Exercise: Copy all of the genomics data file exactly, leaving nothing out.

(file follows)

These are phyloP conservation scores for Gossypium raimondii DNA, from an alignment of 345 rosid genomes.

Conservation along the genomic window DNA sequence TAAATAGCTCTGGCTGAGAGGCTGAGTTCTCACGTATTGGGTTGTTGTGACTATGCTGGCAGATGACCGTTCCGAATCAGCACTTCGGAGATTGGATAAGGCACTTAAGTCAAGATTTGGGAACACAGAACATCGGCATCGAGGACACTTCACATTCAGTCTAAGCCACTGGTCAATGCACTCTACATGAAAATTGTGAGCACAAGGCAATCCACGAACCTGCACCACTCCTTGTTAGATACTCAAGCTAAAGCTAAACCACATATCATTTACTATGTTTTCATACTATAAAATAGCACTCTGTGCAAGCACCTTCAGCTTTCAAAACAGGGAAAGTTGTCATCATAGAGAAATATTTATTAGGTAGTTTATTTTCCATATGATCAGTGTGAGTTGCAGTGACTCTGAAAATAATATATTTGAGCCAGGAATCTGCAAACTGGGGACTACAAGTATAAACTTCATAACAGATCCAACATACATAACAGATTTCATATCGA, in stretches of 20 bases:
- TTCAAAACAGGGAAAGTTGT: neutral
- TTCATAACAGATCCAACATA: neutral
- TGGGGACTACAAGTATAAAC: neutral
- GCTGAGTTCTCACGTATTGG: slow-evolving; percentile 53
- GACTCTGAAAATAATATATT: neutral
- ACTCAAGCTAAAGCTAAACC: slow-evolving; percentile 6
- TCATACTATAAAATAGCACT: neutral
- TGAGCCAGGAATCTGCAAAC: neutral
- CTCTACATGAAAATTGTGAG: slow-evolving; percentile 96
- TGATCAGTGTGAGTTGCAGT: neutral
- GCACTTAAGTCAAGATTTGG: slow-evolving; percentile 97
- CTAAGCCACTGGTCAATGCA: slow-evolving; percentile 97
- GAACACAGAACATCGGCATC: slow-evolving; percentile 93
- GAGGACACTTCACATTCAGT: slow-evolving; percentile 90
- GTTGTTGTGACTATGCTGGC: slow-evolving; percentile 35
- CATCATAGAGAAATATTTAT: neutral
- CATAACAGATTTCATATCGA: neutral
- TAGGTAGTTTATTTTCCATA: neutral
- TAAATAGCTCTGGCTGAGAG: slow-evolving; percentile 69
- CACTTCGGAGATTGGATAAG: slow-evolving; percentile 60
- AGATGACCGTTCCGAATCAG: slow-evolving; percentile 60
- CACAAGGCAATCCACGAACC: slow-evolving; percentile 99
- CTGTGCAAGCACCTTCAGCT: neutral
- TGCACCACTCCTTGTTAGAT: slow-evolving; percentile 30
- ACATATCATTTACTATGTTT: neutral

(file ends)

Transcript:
These are phyloP conservation scores for Gossypium raimondii DNA, from an alignment of 345 rosid genomes.

Conservation along the genomic window DNA sequence TAAATAGCTCTGGCTGAGAGGCTGAGTTCTCACGTATTGGGTTGTTGTGACTATGCTGGCAGATGACCGTTCCGAATCAGCACTTCGGAGATTGGATAAGGCACTTAAGTCAAGATTTGGGAACACAGAACATCGGCATCGAGGACACTTCACATTCAGTCTAAGCCACTGGTCAATGCACTCTACATGAAAATTGTGAGCACAAGGCAATCCACGAACCTGCACCACTCCTTGTTAGATACTCAAGCTAAAGCTAAACCACATATCATTTACTATGTTTTCATACTATAAAATAGCACTCTGTGCAAGCACCTTCAGCTTTCAAAACAGGGAAAGTTGTCATCATAGAGAAATATTTATTAGGTAGTTTATTTTCCATATGATCAGTGTGAGTTGCAGTGACTCTGAAAATAATATATTTGAGCCAGGAATCTGCAAACTGGGGACTACAAGTATAAACTTCATAACAGATCCAACATACATAACAGATTTCATATCGA, in stretches of 20 bases:
- TTCAAAACAGGGAAAGTTGT: neutral
- TTCATAACAGATCCAACATA: neutral
- TGGGGACTACAAGTATAAAC: neutral
- GCTGAGTTCTCACGTATTGG: slow-evolving; percentile 53
- GACTCTGAAAATAATATATT: neutral
- ACTCAAGCTAAAGCTAAACC: slow-evolving; percentile 6
- TCATACTATAAAATAGCACT: neutral
- TGAGCCAGGAATCTGCAAAC: neutral
- CTCTACATGAAAATTGTGAG: slow-evolving; percentile 96
- TGATCAGTGTGAGTTGCAGT: neutral
- GCACTTAAGTCAAGATTTGG: slow-evolving; percentile 97
- CTAAGCCACTGGTCAATGCA: slow-evolving; percentile 97
- GAACACAGAACATCGGCATC: slow-evolving; percentile 93
- GAGGACACTTCACATTCAGT: slow-evolving; percentile 90
- GTTGTTGTGACTATGCTGGC: slow-evolving; percentile 35
- CATCATAGAGAAATATTTAT: neutral
- CATAACAGATTTCATATCGA: neutral
- TAGGTAGTTTATTTTCCATA: neutral
- TAAATAGCTCTGGCTGAGAG: slow-evolving; percentile 69
- CACTTCGGAGATTGGATAAG: slow-evolving; percentile 60
- AGATGACCGTTCCGAATCAG: slow-evolving; percentile 60
- CACAAGGCAATCCACGAACC: slow-evolving; percentile 99
- CTGTGCAAGCACCTTCAGCT: neutral
- TGCACCACTCCTTGTTAGAT: slow-evolving; percentile 30
- ACATATCATTTACTATGTTT: neutral